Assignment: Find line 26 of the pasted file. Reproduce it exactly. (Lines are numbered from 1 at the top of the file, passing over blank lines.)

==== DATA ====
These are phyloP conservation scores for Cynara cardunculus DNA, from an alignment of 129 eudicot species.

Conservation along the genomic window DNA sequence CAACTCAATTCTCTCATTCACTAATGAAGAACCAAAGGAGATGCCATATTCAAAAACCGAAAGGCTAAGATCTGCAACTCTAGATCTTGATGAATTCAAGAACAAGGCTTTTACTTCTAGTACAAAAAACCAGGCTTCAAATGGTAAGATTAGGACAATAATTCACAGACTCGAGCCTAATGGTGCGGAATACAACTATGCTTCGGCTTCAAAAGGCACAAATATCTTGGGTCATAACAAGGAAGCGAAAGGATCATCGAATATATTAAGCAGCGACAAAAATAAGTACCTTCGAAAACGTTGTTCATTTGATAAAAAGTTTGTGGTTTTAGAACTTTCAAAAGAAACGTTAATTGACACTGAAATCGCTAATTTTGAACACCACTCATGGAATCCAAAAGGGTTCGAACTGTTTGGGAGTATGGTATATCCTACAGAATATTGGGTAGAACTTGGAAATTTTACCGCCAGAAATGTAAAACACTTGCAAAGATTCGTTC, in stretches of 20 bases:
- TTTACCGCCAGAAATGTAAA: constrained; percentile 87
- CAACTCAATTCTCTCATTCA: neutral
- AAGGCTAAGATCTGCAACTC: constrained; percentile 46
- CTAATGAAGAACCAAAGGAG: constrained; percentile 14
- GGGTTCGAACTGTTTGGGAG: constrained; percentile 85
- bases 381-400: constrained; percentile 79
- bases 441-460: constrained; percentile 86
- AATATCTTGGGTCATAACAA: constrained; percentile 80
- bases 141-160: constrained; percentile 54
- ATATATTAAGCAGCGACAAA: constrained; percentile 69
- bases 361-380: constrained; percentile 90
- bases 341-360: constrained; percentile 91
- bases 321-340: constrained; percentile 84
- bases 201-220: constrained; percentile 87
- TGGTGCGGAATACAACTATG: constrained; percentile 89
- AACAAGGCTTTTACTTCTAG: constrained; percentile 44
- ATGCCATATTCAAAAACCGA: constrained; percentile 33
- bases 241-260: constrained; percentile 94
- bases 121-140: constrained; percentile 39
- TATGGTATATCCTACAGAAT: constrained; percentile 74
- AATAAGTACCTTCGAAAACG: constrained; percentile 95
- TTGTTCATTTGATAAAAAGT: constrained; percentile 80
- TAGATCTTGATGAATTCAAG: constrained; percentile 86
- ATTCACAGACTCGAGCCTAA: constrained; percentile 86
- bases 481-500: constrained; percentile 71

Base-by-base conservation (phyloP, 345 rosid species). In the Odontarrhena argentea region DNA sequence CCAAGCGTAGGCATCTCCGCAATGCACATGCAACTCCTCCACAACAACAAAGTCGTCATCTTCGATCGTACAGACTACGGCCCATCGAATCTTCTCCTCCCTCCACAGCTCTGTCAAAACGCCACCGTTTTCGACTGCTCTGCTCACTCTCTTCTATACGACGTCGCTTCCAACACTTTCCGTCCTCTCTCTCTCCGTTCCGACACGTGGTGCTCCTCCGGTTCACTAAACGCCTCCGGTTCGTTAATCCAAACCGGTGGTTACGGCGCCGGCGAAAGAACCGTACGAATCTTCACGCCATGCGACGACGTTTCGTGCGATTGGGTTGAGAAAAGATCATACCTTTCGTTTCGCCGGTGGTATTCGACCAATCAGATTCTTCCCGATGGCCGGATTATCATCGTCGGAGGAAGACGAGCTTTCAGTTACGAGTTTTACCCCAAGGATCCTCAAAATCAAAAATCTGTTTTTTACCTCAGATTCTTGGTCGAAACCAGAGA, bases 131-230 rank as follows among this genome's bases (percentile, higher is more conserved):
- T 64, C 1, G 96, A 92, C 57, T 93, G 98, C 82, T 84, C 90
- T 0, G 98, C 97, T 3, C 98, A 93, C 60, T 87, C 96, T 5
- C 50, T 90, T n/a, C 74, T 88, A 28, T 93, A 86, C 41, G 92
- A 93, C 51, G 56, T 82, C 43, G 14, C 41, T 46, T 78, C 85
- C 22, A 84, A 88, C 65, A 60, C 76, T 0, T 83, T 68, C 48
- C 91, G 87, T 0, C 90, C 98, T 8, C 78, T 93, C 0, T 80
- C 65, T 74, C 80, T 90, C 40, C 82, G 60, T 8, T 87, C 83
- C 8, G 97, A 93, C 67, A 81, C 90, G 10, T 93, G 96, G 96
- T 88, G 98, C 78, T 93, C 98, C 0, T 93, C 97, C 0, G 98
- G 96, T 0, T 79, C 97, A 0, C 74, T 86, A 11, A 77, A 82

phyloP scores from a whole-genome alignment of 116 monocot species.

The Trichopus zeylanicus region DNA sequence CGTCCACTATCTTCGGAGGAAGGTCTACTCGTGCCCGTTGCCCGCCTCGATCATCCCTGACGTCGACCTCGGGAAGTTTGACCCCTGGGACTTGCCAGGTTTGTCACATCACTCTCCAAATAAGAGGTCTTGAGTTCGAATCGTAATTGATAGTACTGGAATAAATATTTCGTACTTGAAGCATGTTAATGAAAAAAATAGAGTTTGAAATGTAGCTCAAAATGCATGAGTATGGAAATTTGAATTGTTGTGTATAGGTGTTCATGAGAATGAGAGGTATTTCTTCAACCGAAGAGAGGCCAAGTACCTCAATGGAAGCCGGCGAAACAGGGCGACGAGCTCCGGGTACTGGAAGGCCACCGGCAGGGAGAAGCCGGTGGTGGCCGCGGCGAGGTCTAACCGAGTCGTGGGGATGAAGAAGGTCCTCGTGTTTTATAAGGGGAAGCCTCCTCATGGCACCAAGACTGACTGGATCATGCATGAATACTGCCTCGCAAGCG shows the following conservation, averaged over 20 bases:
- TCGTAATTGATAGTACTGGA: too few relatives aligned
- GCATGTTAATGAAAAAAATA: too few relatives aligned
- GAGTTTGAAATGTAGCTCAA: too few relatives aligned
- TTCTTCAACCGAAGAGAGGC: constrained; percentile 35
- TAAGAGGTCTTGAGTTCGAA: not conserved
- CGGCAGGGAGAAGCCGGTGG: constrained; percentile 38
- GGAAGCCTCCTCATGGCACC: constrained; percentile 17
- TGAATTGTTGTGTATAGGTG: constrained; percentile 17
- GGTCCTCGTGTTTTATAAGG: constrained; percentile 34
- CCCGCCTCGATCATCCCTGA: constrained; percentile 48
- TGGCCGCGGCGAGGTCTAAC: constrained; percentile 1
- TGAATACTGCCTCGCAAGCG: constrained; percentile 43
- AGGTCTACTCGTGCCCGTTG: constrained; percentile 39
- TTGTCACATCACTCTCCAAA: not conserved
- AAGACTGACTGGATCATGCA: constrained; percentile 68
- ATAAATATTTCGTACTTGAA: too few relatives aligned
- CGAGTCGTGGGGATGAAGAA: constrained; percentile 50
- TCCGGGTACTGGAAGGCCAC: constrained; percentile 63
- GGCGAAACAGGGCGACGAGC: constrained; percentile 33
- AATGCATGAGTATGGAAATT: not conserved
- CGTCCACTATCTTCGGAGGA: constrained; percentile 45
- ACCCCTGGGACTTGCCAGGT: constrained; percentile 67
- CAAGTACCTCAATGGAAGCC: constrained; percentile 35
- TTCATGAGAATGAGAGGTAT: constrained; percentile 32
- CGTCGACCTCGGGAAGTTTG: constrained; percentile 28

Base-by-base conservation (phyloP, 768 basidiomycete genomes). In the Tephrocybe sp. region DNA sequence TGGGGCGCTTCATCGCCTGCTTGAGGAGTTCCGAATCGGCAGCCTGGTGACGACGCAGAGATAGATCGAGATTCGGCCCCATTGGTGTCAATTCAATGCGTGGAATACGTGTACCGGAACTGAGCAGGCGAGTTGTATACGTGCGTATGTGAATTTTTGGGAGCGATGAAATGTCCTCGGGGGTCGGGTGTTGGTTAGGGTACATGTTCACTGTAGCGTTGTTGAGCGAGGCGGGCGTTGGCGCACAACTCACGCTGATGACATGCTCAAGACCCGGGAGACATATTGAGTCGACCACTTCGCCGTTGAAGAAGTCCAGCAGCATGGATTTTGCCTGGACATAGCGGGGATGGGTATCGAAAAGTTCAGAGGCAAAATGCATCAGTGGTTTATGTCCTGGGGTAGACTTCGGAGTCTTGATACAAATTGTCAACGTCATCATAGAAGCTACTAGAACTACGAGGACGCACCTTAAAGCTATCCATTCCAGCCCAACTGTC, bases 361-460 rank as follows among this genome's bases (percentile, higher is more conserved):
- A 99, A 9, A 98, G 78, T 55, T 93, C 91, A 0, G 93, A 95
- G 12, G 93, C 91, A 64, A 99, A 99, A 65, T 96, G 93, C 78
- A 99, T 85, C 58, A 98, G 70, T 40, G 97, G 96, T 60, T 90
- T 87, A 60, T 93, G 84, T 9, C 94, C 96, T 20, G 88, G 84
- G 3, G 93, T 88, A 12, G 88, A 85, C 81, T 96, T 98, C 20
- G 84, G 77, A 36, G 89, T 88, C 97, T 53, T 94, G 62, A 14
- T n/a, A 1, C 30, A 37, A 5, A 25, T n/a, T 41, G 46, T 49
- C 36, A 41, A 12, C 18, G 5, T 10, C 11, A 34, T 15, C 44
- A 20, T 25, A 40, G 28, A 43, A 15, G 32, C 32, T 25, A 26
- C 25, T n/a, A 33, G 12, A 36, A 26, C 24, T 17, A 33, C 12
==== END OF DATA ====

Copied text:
- ATTCACAGACTCGAGCCTAA: constrained; percentile 86